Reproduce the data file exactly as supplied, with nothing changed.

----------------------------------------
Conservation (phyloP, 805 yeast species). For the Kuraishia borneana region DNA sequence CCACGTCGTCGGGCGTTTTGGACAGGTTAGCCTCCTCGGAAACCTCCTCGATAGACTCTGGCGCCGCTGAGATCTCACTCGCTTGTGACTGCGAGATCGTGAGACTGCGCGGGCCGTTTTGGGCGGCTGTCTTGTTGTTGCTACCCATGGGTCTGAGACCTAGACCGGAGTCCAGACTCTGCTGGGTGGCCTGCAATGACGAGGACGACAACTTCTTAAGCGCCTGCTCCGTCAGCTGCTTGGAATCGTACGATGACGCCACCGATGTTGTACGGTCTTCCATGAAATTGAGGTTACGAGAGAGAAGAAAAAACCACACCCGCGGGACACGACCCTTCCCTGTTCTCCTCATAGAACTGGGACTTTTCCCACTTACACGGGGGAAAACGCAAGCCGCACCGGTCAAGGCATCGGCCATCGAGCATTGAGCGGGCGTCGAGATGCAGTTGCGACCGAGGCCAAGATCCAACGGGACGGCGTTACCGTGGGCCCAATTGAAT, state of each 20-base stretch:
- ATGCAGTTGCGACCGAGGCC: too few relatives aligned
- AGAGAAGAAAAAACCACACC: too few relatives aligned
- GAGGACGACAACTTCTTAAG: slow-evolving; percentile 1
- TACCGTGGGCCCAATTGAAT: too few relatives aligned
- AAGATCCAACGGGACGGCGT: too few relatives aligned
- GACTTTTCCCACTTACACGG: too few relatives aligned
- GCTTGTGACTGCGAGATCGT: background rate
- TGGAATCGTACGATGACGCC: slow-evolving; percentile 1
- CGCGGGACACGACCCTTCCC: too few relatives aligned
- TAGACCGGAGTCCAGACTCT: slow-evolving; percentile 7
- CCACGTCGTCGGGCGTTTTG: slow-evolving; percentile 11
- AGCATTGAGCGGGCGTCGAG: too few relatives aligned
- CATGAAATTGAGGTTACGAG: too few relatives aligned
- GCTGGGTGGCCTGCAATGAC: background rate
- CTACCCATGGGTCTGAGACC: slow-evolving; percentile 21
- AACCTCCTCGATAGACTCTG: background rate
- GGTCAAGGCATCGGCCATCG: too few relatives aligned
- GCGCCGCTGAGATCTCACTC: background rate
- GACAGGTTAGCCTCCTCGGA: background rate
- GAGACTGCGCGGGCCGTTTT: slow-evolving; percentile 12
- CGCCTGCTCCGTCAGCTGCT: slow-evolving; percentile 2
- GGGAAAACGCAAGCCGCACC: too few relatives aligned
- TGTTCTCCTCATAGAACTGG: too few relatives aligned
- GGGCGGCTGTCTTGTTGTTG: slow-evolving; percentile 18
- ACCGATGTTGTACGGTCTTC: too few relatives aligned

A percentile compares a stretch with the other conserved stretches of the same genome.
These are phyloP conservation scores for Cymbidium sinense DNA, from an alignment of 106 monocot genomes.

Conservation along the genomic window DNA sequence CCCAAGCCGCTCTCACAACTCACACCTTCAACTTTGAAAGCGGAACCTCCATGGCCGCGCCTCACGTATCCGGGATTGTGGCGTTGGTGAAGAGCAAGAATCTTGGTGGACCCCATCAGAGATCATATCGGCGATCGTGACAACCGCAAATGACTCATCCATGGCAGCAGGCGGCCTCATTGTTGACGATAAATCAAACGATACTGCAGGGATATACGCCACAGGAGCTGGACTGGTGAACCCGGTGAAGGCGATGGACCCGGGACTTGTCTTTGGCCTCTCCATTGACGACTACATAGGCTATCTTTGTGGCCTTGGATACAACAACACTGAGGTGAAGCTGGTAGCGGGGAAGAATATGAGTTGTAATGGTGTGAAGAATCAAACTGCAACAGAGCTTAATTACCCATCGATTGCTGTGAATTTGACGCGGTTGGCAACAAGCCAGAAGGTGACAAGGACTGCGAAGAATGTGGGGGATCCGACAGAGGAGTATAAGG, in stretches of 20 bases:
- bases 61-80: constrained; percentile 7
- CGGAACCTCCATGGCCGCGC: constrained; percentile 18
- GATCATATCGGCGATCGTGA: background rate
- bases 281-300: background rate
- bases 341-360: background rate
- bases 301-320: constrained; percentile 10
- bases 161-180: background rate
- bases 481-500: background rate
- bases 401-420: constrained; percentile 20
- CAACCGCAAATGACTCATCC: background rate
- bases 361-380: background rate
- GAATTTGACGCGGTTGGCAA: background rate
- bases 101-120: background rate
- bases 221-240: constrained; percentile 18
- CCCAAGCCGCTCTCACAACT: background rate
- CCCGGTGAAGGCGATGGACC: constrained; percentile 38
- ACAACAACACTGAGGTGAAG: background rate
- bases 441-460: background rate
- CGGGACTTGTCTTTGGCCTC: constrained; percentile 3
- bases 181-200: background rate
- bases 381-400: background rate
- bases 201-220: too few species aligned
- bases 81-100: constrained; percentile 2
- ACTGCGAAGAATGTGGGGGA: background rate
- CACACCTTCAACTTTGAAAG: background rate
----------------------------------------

Conservation (phyloP, 805 yeast species). For the Kuraishia borneana region DNA sequence CCACGTCGTCGGGCGTTTTGGACAGGTTAGCCTCCTCGGAAACCTCCTCGATAGACTCTGGCGCCGCTGAGATCTCACTCGCTTGTGACTGCGAGATCGTGAGACTGCGCGGGCCGTTTTGGGCGGCTGTCTTGTTGTTGCTACCCATGGGTCTGAGACCTAGACCGGAGTCCAGACTCTGCTGGGTGGCCTGCAATGACGAGGACGACAACTTCTTAAGCGCCTGCTCCGTCAGCTGCTTGGAATCGTACGATGACGCCACCGATGTTGTACGGTCTTCCATGAAATTGAGGTTACGAGAGAGAAGAAAAAACCACACCCGCGGGACACGACCCTTCCCTGTTCTCCTCATAGAACTGGGACTTTTCCCACTTACACGGGGGAAAACGCAAGCCGCACCGGTCAAGGCATCGGCCATCGAGCATTGAGCGGGCGTCGAGATGCAGTTGCGACCGAGGCCAAGATCCAACGGGACGGCGTTACCGTGGGCCCAATTGAAT, state of each 20-base stretch:
- ATGCAGTTGCGACCGAGGCC: too few relatives aligned
- AGAGAAGAAAAAACCACACC: too few relatives aligned
- GAGGACGACAACTTCTTAAG: slow-evolving; percentile 1
- TACCGTGGGCCCAATTGAAT: too few relatives aligned
- AAGATCCAACGGGACGGCGT: too few relatives aligned
- GACTTTTCCCACTTACACGG: too few relatives aligned
- GCTTGTGACTGCGAGATCGT: background rate
- TGGAATCGTACGATGACGCC: slow-evolving; percentile 1
- CGCGGGACACGACCCTTCCC: too few relatives aligned
- TAGACCGGAGTCCAGACTCT: slow-evolving; percentile 7
- CCACGTCGTCGGGCGTTTTG: slow-evolving; percentile 11
- AGCATTGAGCGGGCGTCGAG: too few relatives aligned
- CATGAAATTGAGGTTACGAG: too few relatives aligned
- GCTGGGTGGCCTGCAATGAC: background rate
- CTACCCATGGGTCTGAGACC: slow-evolving; percentile 21
- AACCTCCTCGATAGACTCTG: background rate
- GGTCAAGGCATCGGCCATCG: too few relatives aligned
- GCGCCGCTGAGATCTCACTC: background rate
- GACAGGTTAGCCTCCTCGGA: background rate
- GAGACTGCGCGGGCCGTTTT: slow-evolving; percentile 12
- CGCCTGCTCCGTCAGCTGCT: slow-evolving; percentile 2
- GGGAAAACGCAAGCCGCACC: too few relatives aligned
- TGTTCTCCTCATAGAACTGG: too few relatives aligned
- GGGCGGCTGTCTTGTTGTTG: slow-evolving; percentile 18
- ACCGATGTTGTACGGTCTTC: too few relatives aligned

A percentile compares a stretch with the other conserved stretches of the same genome.
These are phyloP conservation scores for Cymbidium sinense DNA, from an alignment of 106 monocot genomes.

Conservation along the genomic window DNA sequence CCCAAGCCGCTCTCACAACTCACACCTTCAACTTTGAAAGCGGAACCTCCATGGCCGCGCCTCACGTATCCGGGATTGTGGCGTTGGTGAAGAGCAAGAATCTTGGTGGACCCCATCAGAGATCATATCGGCGATCGTGACAACCGCAAATGACTCATCCATGGCAGCAGGCGGCCTCATTGTTGACGATAAATCAAACGATACTGCAGGGATATACGCCACAGGAGCTGGACTGGTGAACCCGGTGAAGGCGATGGACCCGGGACTTGTCTTTGGCCTCTCCATTGACGACTACATAGGCTATCTTTGTGGCCTTGGATACAACAACACTGAGGTGAAGCTGGTAGCGGGGAAGAATATGAGTTGTAATGGTGTGAAGAATCAAACTGCAACAGAGCTTAATTACCCATCGATTGCTGTGAATTTGACGCGGTTGGCAACAAGCCAGAAGGTGACAAGGACTGCGAAGAATGTGGGGGATCCGACAGAGGAGTATAAGG, in stretches of 20 bases:
- bases 61-80: constrained; percentile 7
- CGGAACCTCCATGGCCGCGC: constrained; percentile 18
- GATCATATCGGCGATCGTGA: background rate
- bases 281-300: background rate
- bases 341-360: background rate
- bases 301-320: constrained; percentile 10
- bases 161-180: background rate
- bases 481-500: background rate
- bases 401-420: constrained; percentile 20
- CAACCGCAAATGACTCATCC: background rate
- bases 361-380: background rate
- GAATTTGACGCGGTTGGCAA: background rate
- bases 101-120: background rate
- bases 221-240: constrained; percentile 18
- CCCAAGCCGCTCTCACAACT: background rate
- CCCGGTGAAGGCGATGGACC: constrained; percentile 38
- ACAACAACACTGAGGTGAAG: background rate
- bases 441-460: background rate
- CGGGACTTGTCTTTGGCCTC: constrained; percentile 3
- bases 181-200: background rate
- bases 381-400: background rate
- bases 201-220: too few species aligned
- bases 81-100: constrained; percentile 2
- ACTGCGAAGAATGTGGGGGA: background rate
- CACACCTTCAACTTTGAAAG: background rate